Saturday, July 18, 2009

EFCA Only Part-Dead

In a front page New York Times story from Friday, Democrats Drop Key Part of Bill to Assist Unions (free registration required), the public received the news: Card Check is dead. Card Check would have allowed workers to form a union whenever 50% +1 of the workforce signed cards. Currently, secret ballot elections are used.

Though the Employee Free Choice Act (EFCA) is often thought of as synonymous with "card check" the truth is that key provisions remain, including the arbitration clause. As a Denver Post editorial espousing the dangers of EFCA puts it:
"By far, the most economically destructive provision in EFCA is one that imposes binding arbitration if the parties fail to reach a contract agreement within 90 days.

This, in effect, means unions have zero incentive to bargain in good faith. They do have an incentive to make over-the-top demands, knowing they would be the starting point in arbitration hearings."
There are also enhanced penalty provisions for employers retaliating against employees attempting to organize.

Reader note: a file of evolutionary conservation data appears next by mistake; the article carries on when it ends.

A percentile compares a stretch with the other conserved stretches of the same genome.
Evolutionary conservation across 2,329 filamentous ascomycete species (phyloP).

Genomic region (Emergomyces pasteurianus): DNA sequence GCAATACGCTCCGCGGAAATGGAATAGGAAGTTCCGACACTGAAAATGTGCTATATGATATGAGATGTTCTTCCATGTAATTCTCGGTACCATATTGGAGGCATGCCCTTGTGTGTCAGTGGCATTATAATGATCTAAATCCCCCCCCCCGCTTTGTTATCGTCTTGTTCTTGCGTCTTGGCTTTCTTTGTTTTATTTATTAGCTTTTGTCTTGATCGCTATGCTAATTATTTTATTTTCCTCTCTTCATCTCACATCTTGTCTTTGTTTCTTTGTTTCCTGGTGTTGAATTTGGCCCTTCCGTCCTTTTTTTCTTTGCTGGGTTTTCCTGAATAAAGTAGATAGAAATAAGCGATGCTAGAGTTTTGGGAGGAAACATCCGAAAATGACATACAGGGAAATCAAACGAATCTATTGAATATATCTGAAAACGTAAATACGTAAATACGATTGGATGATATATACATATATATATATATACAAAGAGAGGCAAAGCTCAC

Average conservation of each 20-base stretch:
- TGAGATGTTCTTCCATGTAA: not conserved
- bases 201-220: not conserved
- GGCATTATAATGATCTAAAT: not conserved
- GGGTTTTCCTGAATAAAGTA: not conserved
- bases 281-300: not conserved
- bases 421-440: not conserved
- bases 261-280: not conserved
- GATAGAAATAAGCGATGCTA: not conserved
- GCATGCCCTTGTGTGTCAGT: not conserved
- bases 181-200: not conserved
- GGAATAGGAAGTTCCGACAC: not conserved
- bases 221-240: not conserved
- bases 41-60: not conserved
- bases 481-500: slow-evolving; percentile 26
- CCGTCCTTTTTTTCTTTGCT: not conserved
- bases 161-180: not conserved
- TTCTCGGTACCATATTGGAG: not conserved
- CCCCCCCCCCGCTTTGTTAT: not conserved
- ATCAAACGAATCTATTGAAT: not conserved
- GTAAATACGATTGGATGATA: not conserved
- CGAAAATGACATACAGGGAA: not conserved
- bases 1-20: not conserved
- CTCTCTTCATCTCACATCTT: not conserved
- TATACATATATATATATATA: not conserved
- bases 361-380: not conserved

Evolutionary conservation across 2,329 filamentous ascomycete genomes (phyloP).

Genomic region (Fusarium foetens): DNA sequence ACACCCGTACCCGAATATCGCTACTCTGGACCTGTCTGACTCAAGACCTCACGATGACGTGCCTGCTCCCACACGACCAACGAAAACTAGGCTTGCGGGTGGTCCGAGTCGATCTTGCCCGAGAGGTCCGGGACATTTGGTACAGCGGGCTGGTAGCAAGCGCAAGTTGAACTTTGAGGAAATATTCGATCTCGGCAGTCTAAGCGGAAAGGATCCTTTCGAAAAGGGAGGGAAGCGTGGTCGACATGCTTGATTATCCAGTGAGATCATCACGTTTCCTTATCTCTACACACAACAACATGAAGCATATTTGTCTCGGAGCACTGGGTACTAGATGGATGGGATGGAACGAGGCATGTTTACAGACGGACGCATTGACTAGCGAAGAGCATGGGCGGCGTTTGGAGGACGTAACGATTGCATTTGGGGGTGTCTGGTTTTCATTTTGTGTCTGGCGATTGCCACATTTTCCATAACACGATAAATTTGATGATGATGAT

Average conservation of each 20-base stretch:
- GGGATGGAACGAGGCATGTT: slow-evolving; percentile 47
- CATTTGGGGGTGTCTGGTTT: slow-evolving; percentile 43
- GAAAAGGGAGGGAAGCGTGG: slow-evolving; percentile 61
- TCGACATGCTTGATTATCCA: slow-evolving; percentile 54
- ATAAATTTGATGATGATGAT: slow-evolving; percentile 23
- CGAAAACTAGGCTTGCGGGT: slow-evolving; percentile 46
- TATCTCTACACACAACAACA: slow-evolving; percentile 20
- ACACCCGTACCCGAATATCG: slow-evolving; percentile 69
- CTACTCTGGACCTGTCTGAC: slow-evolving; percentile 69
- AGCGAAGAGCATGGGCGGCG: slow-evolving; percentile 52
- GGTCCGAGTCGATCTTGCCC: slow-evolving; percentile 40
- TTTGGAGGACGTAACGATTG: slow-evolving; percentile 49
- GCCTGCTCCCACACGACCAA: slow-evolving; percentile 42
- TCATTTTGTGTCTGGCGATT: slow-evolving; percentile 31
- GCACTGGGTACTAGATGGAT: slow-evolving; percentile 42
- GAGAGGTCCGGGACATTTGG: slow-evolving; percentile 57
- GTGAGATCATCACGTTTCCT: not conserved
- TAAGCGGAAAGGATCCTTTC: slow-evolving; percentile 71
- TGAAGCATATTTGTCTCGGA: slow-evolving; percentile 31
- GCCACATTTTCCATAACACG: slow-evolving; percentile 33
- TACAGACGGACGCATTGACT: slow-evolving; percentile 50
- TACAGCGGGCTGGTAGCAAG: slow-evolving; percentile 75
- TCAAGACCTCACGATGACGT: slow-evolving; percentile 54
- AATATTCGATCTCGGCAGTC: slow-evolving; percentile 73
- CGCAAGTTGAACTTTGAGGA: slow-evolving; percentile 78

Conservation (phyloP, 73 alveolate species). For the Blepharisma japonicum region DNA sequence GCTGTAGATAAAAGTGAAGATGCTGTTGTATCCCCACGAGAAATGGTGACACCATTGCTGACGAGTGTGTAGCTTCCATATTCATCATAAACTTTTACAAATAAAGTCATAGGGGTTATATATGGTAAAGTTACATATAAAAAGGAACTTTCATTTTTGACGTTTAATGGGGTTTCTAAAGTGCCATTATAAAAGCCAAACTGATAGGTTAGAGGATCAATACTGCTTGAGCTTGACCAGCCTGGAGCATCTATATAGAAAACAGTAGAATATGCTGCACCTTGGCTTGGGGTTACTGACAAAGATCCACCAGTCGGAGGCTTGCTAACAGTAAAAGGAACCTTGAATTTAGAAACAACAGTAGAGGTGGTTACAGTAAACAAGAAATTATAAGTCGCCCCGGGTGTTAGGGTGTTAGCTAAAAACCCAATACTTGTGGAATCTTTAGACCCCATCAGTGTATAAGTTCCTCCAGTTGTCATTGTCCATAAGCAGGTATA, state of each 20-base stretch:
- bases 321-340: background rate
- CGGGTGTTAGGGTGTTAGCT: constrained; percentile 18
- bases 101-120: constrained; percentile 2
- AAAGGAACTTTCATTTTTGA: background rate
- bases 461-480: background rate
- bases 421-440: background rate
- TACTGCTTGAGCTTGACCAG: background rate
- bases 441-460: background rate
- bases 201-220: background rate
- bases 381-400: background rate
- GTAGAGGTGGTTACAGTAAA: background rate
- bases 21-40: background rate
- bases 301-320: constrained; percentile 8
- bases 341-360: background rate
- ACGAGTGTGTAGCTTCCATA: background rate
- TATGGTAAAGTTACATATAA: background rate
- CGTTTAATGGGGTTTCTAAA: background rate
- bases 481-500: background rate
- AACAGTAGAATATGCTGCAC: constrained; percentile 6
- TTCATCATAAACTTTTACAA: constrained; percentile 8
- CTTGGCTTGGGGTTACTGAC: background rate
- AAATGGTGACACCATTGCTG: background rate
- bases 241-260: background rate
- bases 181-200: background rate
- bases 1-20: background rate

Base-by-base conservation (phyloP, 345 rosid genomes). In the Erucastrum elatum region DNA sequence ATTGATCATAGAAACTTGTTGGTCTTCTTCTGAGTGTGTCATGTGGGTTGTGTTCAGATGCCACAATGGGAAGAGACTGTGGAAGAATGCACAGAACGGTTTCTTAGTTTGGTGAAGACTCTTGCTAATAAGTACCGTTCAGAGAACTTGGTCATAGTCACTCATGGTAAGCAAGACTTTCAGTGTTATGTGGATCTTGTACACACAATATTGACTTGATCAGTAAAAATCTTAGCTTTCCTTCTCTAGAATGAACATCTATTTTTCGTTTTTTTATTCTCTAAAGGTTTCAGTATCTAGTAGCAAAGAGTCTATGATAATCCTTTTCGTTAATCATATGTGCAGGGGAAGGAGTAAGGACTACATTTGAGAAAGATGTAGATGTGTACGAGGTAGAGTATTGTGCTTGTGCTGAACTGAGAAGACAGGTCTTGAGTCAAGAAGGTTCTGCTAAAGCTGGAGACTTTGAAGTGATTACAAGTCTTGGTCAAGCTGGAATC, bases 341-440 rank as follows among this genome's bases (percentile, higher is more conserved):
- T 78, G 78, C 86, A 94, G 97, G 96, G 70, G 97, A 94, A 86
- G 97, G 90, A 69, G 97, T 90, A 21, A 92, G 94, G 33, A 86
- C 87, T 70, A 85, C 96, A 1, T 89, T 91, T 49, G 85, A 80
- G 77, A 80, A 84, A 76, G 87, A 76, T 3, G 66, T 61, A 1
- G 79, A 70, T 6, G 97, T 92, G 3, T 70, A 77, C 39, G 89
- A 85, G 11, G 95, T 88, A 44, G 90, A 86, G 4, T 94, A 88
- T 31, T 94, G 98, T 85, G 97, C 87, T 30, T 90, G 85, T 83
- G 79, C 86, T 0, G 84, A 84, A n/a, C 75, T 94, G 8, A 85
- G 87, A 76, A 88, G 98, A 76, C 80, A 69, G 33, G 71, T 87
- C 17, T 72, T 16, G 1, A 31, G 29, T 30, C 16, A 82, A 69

While it appears that the secret ballot will rule the day (and the future), Congress continues to consider new procedures. After workers express interest in a union, a secret ballot election is held. The NYT article states that Senators are looking at a revised version of EFCA that would "require shorter unionization campaigns and faster elections" (5 to 10 days down from campaigns often extending 2 months).

As the Denver Post editorial demonstrates, the death of card check is not the death of EFCA nor is it the death of the intense debate taking place over the controversial legislation.

UPDATE (7/20/2009): This entry was mentioned in the Ohio Employer's Law Blog entry: Is "card check" really dead, along with further analysis and links to seven other blogs on this topic (it's quite popular).